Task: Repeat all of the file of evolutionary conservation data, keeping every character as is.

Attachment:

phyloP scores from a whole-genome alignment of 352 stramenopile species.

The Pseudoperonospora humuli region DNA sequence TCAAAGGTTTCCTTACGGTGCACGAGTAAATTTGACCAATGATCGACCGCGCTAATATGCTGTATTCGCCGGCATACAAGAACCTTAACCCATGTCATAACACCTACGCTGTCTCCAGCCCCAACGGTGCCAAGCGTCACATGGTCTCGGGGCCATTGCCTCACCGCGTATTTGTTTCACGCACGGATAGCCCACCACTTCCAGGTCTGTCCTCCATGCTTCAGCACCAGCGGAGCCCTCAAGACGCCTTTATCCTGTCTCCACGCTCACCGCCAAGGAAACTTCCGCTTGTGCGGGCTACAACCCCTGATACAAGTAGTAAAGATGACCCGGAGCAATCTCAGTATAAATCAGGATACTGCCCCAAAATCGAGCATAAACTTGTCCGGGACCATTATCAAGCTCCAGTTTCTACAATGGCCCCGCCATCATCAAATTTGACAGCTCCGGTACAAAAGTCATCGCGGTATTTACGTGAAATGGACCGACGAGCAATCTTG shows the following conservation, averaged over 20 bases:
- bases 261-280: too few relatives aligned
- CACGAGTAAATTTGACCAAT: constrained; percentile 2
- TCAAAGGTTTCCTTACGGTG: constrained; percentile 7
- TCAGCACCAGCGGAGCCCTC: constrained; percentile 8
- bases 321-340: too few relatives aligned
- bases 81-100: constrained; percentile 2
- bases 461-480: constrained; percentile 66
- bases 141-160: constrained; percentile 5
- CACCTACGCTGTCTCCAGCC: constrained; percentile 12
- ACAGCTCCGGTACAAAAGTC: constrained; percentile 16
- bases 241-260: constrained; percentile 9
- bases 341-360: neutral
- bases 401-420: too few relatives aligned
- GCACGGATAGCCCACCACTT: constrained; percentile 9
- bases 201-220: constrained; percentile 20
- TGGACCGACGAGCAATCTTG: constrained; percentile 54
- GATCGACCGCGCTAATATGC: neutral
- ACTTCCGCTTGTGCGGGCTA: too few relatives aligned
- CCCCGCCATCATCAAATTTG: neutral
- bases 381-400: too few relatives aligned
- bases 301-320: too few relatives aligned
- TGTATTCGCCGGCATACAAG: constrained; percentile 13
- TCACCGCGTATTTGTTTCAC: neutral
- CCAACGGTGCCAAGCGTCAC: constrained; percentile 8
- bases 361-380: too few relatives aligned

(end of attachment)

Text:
phyloP scores from a whole-genome alignment of 352 stramenopile species.

The Pseudoperonospora humuli region DNA sequence TCAAAGGTTTCCTTACGGTGCACGAGTAAATTTGACCAATGATCGACCGCGCTAATATGCTGTATTCGCCGGCATACAAGAACCTTAACCCATGTCATAACACCTACGCTGTCTCCAGCCCCAACGGTGCCAAGCGTCACATGGTCTCGGGGCCATTGCCTCACCGCGTATTTGTTTCACGCACGGATAGCCCACCACTTCCAGGTCTGTCCTCCATGCTTCAGCACCAGCGGAGCCCTCAAGACGCCTTTATCCTGTCTCCACGCTCACCGCCAAGGAAACTTCCGCTTGTGCGGGCTACAACCCCTGATACAAGTAGTAAAGATGACCCGGAGCAATCTCAGTATAAATCAGGATACTGCCCCAAAATCGAGCATAAACTTGTCCGGGACCATTATCAAGCTCCAGTTTCTACAATGGCCCCGCCATCATCAAATTTGACAGCTCCGGTACAAAAGTCATCGCGGTATTTACGTGAAATGGACCGACGAGCAATCTTG shows the following conservation, averaged over 20 bases:
- bases 261-280: too few relatives aligned
- CACGAGTAAATTTGACCAAT: constrained; percentile 2
- TCAAAGGTTTCCTTACGGTG: constrained; percentile 7
- TCAGCACCAGCGGAGCCCTC: constrained; percentile 8
- bases 321-340: too few relatives aligned
- bases 81-100: constrained; percentile 2
- bases 461-480: constrained; percentile 66
- bases 141-160: constrained; percentile 5
- CACCTACGCTGTCTCCAGCC: constrained; percentile 12
- ACAGCTCCGGTACAAAAGTC: constrained; percentile 16
- bases 241-260: constrained; percentile 9
- bases 341-360: neutral
- bases 401-420: too few relatives aligned
- GCACGGATAGCCCACCACTT: constrained; percentile 9
- bases 201-220: constrained; percentile 20
- TGGACCGACGAGCAATCTTG: constrained; percentile 54
- GATCGACCGCGCTAATATGC: neutral
- ACTTCCGCTTGTGCGGGCTA: too few relatives aligned
- CCCCGCCATCATCAAATTTG: neutral
- bases 381-400: too few relatives aligned
- bases 301-320: too few relatives aligned
- TGTATTCGCCGGCATACAAG: constrained; percentile 13
- TCACCGCGTATTTGTTTCAC: neutral
- CCAACGGTGCCAAGCGTCAC: constrained; percentile 8
- bases 361-380: too few relatives aligned